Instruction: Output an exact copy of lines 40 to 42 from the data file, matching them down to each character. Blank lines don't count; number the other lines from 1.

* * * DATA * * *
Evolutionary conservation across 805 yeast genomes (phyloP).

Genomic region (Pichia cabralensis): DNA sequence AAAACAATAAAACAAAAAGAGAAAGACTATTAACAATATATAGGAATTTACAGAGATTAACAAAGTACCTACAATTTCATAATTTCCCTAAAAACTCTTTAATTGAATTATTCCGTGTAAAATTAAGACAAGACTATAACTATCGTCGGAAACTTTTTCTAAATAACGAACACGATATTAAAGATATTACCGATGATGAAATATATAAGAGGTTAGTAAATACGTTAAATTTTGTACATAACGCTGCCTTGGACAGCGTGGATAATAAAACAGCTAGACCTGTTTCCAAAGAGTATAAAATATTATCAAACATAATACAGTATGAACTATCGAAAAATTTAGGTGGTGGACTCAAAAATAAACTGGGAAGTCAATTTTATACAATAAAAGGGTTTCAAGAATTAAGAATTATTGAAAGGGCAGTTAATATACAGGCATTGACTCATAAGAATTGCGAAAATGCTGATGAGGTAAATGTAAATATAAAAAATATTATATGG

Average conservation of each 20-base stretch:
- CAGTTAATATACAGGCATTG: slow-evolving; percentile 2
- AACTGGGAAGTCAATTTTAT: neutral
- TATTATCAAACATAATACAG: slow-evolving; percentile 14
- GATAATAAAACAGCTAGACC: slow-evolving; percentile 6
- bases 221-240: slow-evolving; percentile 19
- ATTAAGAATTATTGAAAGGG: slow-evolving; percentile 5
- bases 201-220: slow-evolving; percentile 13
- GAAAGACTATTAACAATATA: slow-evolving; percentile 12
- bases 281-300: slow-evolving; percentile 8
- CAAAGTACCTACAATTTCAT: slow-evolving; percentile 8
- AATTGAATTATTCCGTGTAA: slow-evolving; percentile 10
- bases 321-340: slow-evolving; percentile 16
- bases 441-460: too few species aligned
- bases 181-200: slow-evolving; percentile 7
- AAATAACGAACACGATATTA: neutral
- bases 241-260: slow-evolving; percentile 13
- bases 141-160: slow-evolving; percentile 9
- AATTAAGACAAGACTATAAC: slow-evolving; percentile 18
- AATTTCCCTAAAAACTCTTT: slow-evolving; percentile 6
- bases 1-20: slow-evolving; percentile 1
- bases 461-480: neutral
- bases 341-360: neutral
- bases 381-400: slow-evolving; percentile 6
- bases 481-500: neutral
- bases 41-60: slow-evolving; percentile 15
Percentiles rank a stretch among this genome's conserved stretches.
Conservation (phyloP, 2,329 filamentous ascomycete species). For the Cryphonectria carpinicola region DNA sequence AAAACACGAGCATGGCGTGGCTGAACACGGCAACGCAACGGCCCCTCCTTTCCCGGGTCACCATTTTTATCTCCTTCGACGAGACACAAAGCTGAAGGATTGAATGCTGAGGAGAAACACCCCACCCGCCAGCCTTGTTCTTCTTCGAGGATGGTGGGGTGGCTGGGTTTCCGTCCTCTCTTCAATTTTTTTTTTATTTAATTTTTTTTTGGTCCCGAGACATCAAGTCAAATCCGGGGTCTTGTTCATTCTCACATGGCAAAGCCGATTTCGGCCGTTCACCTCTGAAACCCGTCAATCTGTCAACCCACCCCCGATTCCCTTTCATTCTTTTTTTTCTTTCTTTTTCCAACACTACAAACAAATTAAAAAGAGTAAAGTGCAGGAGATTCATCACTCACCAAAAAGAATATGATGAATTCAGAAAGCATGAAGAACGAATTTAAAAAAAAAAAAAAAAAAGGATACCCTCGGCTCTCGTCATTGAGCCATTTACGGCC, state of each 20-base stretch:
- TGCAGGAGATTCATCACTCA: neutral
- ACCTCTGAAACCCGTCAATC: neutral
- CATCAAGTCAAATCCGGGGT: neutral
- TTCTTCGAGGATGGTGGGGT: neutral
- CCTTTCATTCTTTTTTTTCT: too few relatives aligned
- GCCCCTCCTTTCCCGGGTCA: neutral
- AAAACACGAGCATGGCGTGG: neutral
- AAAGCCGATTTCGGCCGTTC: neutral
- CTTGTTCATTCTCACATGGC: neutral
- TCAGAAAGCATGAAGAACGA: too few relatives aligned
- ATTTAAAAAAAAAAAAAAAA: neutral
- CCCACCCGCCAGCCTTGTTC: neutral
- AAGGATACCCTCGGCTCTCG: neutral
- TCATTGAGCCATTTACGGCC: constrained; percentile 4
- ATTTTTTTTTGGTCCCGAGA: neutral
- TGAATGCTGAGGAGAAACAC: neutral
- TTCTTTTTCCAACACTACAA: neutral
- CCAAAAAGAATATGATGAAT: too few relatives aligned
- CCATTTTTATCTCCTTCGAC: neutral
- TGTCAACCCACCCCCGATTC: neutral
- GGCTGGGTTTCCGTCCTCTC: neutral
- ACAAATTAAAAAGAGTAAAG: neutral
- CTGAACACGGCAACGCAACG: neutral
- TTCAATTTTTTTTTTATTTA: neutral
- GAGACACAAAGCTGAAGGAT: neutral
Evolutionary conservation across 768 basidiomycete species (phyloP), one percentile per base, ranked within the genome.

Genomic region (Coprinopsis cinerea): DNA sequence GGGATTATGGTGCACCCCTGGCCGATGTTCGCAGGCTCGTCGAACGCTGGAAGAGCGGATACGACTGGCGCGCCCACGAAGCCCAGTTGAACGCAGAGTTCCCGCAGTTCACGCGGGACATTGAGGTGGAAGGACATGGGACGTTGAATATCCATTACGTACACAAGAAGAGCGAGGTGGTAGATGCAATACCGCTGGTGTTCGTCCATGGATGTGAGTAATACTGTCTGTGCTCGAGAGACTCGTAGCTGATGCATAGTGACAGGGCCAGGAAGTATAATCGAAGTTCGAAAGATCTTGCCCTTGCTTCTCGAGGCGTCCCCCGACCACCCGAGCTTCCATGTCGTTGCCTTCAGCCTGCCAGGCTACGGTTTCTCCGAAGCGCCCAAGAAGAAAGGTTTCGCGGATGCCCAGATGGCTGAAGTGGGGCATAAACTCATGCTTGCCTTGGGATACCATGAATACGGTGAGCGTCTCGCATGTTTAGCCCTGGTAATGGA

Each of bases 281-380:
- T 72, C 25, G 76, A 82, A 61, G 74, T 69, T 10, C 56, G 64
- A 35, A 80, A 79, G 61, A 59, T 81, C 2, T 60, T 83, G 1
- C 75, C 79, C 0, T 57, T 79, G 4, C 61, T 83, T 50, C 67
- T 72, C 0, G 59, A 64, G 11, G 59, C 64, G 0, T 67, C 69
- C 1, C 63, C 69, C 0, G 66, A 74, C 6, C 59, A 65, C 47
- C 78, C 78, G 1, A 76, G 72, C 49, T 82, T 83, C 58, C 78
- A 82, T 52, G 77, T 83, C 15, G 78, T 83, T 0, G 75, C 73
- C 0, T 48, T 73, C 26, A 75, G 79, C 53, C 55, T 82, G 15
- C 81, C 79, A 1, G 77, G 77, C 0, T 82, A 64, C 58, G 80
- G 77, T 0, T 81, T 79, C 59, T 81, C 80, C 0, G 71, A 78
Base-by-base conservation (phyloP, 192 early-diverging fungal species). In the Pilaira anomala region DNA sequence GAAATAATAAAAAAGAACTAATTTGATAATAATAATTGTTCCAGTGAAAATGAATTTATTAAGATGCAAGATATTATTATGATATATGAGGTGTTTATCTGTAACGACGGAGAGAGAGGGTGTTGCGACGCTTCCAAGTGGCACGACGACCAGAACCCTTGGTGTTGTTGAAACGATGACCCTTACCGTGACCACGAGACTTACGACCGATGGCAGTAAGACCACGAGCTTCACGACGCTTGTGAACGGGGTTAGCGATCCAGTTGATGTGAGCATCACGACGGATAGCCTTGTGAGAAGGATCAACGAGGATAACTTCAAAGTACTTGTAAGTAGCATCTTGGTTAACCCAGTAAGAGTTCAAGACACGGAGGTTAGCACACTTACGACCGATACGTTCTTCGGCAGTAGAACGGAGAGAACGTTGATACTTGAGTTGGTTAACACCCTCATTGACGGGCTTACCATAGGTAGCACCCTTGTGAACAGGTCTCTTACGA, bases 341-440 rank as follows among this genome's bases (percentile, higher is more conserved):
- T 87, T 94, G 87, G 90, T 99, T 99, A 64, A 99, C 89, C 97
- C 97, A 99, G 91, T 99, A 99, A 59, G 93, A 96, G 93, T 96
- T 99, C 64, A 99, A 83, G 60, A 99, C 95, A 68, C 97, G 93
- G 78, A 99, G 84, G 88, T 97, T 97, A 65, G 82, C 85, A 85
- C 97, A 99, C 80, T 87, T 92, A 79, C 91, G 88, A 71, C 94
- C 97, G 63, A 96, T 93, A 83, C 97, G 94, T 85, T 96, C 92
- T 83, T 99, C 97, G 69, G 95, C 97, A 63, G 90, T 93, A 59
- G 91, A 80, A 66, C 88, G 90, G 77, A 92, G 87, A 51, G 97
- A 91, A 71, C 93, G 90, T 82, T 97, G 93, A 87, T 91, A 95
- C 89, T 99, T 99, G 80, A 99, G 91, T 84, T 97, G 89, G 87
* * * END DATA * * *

- TCAGAAAGCATGAAGAACGA: too few relatives aligned
- ATTTAAAAAAAAAAAAAAAA: neutral
- CCCACCCGCCAGCCTTGTTC: neutral